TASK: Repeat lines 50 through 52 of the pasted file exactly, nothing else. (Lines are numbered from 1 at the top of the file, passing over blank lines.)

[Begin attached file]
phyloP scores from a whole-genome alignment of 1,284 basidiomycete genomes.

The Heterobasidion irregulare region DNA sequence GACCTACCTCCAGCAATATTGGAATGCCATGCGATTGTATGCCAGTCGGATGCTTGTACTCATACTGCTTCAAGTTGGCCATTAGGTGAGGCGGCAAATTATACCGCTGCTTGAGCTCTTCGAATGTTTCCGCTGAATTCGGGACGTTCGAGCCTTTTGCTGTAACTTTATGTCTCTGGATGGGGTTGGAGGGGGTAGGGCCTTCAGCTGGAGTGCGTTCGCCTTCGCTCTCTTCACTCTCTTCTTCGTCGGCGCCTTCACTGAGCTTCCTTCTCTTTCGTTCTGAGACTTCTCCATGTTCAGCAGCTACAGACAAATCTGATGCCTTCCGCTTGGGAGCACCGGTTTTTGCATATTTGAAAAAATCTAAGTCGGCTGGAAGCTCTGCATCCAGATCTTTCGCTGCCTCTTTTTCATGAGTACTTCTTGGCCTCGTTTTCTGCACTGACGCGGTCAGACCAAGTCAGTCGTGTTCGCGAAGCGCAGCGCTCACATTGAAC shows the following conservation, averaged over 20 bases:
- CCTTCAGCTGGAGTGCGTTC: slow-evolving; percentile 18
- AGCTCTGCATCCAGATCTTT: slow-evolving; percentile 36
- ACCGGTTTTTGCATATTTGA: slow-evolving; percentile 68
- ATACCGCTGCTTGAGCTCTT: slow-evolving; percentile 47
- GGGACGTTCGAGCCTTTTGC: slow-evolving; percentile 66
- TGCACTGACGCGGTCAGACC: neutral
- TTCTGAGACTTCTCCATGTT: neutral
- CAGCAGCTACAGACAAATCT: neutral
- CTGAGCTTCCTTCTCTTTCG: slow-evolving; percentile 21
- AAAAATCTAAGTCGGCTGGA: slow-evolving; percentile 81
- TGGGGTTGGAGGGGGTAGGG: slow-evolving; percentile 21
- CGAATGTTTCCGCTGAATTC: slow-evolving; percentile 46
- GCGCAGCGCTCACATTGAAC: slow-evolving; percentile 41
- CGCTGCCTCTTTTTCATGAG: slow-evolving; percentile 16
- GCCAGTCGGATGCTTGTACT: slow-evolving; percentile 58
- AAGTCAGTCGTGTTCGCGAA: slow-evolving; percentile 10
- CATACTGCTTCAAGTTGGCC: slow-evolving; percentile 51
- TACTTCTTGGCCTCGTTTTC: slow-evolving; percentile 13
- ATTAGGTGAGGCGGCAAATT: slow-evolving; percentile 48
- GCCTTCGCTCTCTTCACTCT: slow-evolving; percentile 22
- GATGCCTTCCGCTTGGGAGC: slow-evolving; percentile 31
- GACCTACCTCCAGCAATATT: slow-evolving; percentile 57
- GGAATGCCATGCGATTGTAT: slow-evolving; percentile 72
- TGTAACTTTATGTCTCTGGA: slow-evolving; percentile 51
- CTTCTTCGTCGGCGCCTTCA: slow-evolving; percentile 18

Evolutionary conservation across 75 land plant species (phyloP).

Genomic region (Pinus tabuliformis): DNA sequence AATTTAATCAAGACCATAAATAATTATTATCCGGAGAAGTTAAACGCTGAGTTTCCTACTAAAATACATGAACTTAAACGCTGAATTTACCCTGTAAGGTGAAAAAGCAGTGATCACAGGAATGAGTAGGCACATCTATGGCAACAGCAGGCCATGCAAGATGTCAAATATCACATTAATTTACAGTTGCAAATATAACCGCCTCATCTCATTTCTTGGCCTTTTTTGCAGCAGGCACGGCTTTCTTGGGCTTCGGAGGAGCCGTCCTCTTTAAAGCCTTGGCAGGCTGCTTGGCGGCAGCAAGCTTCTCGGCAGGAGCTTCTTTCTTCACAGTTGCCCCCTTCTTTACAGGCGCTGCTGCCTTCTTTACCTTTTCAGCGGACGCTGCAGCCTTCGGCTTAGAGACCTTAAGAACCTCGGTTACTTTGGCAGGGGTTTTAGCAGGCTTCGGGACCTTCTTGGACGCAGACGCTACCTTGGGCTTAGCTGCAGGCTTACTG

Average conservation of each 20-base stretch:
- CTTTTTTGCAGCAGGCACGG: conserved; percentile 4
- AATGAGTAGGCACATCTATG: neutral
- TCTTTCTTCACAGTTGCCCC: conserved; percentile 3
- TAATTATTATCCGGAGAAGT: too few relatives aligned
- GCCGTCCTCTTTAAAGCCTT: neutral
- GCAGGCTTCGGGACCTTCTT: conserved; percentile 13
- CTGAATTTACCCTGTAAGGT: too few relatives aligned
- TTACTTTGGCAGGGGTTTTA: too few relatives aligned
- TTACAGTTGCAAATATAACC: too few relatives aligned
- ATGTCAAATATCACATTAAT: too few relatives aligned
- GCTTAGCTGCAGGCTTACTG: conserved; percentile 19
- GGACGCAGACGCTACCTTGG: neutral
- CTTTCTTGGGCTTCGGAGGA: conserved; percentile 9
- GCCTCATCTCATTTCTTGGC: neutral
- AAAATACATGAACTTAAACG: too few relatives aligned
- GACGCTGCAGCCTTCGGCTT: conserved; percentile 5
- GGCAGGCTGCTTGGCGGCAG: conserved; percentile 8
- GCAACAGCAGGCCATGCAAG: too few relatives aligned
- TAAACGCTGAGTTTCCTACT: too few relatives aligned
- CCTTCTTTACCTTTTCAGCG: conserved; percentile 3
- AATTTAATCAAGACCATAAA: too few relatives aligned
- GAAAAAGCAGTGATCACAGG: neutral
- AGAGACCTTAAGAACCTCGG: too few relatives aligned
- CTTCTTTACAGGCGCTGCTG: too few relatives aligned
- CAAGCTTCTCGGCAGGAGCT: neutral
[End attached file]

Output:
- CCTTCTTTACCTTTTCAGCG: conserved; percentile 3
- AATTTAATCAAGACCATAAA: too few relatives aligned
- GAAAAAGCAGTGATCACAGG: neutral